The former – the deep political inertia – is revealed in its response to the electoral crisis of 2012. SYRIZA put out a call for a left government, calling on the anti-austerity parties to campaign together in the June elections. ANTARSYA, the other anti-capitalist coalition, had received 75,000 votes in the May election, and its cooperation with the SYRIZA list would have been important. Much more crucially, however, would have been winning the cooperation of the KKE with its half-million voters, and much bigger party apparatus (Davanellos 2012a). The issue of a government of the left poses its own issues, which very much require separate treatment at a later date. One in-depth analysis, deploying the older concept of a “workers’ government” was developed by Britain’s Richard Seymour (2012). John Riddell (2012) has helped to re-introduce this concept into the contemporary discussion. However, the point of an electoral united front is not measured solely by the prospect of office, but by the way in which an electoral united front could lead to an increase in confidence, determination and unity for the bitter struggles on the ground that are inevitable in the coming years.

Given the depth of the crisis, the collapse of PASOK, the emergence of an open fascist threat and the sudden rise in support for SYRIZA, it would seem elementary that the call for an electoral united front between the two big formations on the left, the KKE and SYRIZA, would be met with enthusiasm. In the May election, the Greek “masses handed their votes to SYRIZA, and secondarily to the KKE, with the mandate for them to take power, reject the memorandum, reject austerity [and] restore their livelihoods”. However, this prospect of a united front against the crisis foundered on the rocks of the “spectacular sectarianism of the KKE, which … point blank refused to join a united front with SYRIZA. More than that – criminally – the KKE … refused to even talk about it … [T]he KKE claims it will not work with SYRIZA who it denounces as social democrats who will inevitably sell out” (Karadjis 2012).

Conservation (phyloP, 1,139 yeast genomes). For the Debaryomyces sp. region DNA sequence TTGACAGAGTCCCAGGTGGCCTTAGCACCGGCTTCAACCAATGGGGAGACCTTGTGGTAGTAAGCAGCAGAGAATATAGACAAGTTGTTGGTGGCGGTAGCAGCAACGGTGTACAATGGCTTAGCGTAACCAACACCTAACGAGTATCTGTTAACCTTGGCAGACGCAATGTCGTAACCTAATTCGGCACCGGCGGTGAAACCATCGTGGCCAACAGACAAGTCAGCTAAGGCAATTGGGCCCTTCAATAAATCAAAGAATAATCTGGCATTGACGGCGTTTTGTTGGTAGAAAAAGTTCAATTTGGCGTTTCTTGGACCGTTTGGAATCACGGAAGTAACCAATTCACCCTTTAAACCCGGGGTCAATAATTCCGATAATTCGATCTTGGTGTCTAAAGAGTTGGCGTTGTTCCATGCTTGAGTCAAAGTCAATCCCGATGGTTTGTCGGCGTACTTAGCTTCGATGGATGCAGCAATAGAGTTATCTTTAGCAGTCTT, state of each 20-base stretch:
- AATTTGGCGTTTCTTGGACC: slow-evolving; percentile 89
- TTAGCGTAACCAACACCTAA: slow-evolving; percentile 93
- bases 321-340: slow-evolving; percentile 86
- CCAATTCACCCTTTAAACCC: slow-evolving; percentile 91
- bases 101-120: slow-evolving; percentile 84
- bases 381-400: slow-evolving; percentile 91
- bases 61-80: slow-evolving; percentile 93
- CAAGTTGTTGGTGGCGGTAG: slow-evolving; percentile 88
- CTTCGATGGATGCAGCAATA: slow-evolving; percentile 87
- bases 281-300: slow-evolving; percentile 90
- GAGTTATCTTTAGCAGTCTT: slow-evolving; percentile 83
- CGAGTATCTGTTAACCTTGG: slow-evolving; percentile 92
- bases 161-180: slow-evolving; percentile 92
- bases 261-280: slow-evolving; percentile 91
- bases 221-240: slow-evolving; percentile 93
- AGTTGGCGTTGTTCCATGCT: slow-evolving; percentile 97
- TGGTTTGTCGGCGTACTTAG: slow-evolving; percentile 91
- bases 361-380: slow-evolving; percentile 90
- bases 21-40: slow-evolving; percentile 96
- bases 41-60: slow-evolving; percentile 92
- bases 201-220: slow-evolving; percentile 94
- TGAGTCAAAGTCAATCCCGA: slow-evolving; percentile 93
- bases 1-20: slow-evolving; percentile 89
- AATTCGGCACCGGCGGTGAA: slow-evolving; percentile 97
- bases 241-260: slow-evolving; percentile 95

The KKE leadership might have refused to link arms with SYRIZA, but many supporters of the KKE went a different direction. Tens of thousands of workers abandoned the KKE and voted for SYRIZA in June 2012. The KKE ended up paying a very steep price for its sectarian position, losing half of its electoral base, and receiving the fewest votes it has ever received in a modern Greek election.

So clearly, one image from the past is not useful. It is not useful to see the KKE as being “extremely left”. The KKE is better seen as being extremely sectarian, a sectarianism shaped in its peculiar embrace of hard Stalinism, political baggage leading to a terrible, conservative inertia in the face of the most profound crisis in Greece since the Second World War.

Previous in the series
Notes on Greece 1: Economic Crisis
Notes on Greece 2: Political Upheaval

Next in the series

Notes on Greece 4: SYNASPISMÓS and SYRIZA


© 2012 Paul Kellogg

Publishing history

This note is one of six. The six notes have been published together as  “Greece in the eye of the storm (the Greek left, SYRIZA and the limits of the concept of ‘left reformism’)” Links, November 18.

References


Callinicos, Alex. 2012. “The Politics of the Rising European Left.” Socialist Worker (London), May 19, 2303 edition.

Davanellos, Antonis. 2012. “A New Stage of the Resistance in Greece.” SocialistWorker.org, May 23.

Hitchens, Christopher. 1983. “Eleni.” Grand Street 2 (4): 173–181.

Kalyvas, Stathus N., and Niko Marantzidis. 2002. “Greek Communism, 1968-2001.” East European Politics & Societies 16 (3): 665–690.

Karadjis, Michael. 2012. “Greece: SYRIZA, the Communist Party and the Desperate Need for a United Front.” Links: International Journal of Socialist Renewal (May 16).

KKE. 2012. “Programme of KKE”. Document. Communist Party of Greece.

Riddell, John. 2012. “What Would Lenin’s Comintern Have Made of SYRIZA?” Links: International Journal of Socialist Renewal, September 3.

Seymour, Richard. 2012. “The Challenge of SYRIZA.” Links International Journal of Socialist Renewal (July 12).